In a move to improve customer service and increase competition between current account providers, the UK Banking Industry agreed to introduce a service that speeds up and simplifies the movement of customers between providers. The Financial Conduct Authority has observed that, following an initial peak, the volume of customers switching has fallen back to their original levels and they continue to be weary of changing their current account provider.
In 2011 the Independent Commission on Banking recommended the introduction of a redirection service to enable the seamless switching between current account providers as part of a set of reforms to improve financial stability and competition. In response the UK banking industry, via the Payments Council, introduced the Current Account Switch Service (CASS) in 2013. The purpose of CASS is to make switching current account providers simpler and quicker for consumers and small businesses and small foundations. The service covers 40 bank and building society brands, accounting for over 99% of the current account market. The service removes a number of barriers, by redirecting payments such as direct-debits (for 36 months) and a speedy transfer (7 days) of current account balance, underpinned by a guarantee should things go wrong with the switch.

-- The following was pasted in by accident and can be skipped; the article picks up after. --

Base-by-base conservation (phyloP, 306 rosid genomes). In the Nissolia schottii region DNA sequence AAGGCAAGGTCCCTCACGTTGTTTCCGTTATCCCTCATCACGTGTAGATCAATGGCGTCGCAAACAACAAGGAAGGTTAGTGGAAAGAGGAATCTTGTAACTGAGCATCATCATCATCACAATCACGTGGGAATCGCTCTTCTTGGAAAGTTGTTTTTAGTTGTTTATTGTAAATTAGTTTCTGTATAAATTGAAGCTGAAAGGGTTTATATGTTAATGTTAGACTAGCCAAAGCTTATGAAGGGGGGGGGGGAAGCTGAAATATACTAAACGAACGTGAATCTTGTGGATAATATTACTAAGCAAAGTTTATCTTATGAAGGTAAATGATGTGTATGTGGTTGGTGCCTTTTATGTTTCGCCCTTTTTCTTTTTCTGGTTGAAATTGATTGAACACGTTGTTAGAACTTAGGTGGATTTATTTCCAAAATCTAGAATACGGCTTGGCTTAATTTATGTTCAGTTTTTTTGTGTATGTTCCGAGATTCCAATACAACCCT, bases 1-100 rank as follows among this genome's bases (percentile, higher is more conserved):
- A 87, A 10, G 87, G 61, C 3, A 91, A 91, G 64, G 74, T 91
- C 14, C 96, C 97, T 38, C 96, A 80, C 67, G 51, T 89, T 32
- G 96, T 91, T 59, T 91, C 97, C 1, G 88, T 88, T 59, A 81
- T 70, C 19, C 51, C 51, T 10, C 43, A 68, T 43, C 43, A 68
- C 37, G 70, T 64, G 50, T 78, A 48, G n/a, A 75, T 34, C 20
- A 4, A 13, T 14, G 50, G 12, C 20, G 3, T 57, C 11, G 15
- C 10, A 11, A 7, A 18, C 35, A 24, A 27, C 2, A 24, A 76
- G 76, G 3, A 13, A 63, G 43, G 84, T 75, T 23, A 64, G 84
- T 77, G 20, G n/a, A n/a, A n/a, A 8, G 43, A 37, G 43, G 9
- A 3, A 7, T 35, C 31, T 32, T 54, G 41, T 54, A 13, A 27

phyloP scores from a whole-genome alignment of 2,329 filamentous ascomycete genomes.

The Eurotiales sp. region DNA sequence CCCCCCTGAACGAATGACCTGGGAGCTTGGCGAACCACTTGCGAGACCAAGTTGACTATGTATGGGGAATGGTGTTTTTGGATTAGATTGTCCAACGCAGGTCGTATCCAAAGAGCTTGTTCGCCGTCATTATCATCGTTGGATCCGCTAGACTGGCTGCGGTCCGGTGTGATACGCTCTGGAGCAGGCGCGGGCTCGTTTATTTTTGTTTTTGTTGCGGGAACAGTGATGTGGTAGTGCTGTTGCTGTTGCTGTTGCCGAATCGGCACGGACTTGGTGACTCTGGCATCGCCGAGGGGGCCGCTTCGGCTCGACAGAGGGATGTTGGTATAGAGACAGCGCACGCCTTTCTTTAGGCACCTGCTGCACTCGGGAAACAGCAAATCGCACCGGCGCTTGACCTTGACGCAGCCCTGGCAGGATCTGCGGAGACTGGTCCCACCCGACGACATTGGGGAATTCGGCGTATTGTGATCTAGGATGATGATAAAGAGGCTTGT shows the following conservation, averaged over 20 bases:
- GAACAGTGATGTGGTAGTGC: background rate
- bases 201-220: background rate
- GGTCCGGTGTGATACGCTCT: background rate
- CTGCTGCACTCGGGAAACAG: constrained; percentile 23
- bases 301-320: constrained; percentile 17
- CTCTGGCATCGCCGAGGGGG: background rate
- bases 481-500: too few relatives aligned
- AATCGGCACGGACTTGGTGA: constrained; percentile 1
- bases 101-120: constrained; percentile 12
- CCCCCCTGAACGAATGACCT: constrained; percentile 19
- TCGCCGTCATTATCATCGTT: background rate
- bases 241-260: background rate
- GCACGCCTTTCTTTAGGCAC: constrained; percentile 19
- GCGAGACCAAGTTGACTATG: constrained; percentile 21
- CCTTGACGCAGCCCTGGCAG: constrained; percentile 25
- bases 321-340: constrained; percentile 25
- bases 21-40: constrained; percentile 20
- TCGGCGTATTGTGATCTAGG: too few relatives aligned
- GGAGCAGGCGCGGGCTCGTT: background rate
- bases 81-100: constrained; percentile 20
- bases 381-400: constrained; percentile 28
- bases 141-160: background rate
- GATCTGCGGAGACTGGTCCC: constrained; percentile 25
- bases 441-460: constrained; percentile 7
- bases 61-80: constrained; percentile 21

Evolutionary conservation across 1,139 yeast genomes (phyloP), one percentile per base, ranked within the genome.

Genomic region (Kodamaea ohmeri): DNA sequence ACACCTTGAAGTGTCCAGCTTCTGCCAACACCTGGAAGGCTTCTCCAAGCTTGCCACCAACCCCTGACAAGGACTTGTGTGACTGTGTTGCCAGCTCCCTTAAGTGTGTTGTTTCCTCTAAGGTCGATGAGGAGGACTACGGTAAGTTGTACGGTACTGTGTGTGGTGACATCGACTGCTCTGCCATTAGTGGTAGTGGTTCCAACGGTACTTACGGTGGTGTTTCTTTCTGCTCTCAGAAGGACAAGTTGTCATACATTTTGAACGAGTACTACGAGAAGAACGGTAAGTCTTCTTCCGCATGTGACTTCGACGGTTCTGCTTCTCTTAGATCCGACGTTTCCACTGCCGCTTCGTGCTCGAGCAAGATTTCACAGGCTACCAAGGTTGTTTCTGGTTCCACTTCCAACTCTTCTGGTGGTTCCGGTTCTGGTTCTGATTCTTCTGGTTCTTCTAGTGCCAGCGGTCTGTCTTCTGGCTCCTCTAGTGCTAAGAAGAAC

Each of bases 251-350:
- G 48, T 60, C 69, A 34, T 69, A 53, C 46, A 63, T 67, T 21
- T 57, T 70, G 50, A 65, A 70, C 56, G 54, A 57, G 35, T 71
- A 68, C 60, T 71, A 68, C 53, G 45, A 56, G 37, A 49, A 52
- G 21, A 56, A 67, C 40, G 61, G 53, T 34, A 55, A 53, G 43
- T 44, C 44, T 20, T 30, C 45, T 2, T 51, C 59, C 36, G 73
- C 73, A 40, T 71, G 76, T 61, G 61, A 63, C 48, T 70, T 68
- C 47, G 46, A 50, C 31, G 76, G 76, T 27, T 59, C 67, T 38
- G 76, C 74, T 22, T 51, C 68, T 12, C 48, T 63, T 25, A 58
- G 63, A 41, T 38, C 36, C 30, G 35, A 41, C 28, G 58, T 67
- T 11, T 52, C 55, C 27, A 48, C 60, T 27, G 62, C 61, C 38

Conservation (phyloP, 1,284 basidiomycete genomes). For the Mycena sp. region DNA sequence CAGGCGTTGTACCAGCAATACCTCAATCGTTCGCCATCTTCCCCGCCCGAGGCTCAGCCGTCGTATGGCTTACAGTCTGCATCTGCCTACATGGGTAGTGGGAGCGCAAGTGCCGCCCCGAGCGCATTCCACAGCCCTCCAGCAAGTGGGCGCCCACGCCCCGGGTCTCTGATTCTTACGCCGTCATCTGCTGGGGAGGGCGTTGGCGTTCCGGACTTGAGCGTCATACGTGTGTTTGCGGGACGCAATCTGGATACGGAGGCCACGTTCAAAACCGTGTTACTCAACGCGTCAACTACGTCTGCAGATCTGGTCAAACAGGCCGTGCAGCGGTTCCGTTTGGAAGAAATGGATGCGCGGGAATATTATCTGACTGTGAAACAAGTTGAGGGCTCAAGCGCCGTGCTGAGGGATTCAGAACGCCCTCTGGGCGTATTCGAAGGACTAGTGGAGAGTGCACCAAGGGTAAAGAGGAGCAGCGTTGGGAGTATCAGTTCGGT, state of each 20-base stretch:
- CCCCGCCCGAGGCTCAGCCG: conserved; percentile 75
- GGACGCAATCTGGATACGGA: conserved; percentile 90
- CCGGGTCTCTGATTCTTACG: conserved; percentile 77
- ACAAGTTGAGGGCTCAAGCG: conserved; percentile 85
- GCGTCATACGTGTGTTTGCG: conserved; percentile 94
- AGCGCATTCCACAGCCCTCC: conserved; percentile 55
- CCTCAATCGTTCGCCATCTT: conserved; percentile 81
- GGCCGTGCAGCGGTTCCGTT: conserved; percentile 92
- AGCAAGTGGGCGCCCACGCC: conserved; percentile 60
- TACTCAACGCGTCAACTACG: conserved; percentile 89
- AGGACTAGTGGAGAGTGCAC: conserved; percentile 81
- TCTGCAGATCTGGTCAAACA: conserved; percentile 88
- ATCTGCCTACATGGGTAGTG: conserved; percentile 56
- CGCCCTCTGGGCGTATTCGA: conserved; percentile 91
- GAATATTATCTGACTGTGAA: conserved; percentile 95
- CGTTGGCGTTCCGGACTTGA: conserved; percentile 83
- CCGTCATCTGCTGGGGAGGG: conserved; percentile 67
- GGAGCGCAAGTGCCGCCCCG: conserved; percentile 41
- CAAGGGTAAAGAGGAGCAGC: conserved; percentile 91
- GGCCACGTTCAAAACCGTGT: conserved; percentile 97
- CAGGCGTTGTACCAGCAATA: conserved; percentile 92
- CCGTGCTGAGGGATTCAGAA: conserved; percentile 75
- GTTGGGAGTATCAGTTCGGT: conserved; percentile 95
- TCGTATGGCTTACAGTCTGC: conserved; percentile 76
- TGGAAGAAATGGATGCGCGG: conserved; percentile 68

In 2014 the Treasury asked the FCA to review the effectiveness of CASS and start a study on the costs and benefits of Account Number Portability (ANP) as a way of increasing competition in banking. The FCA’s findings were issued in a recent report titled ‘Making current account switching easier’. The report noted that CASS has made the switching process easier, however, following an initial peak in volumes the number of customers has fallen back to the levels using the previous mechanism.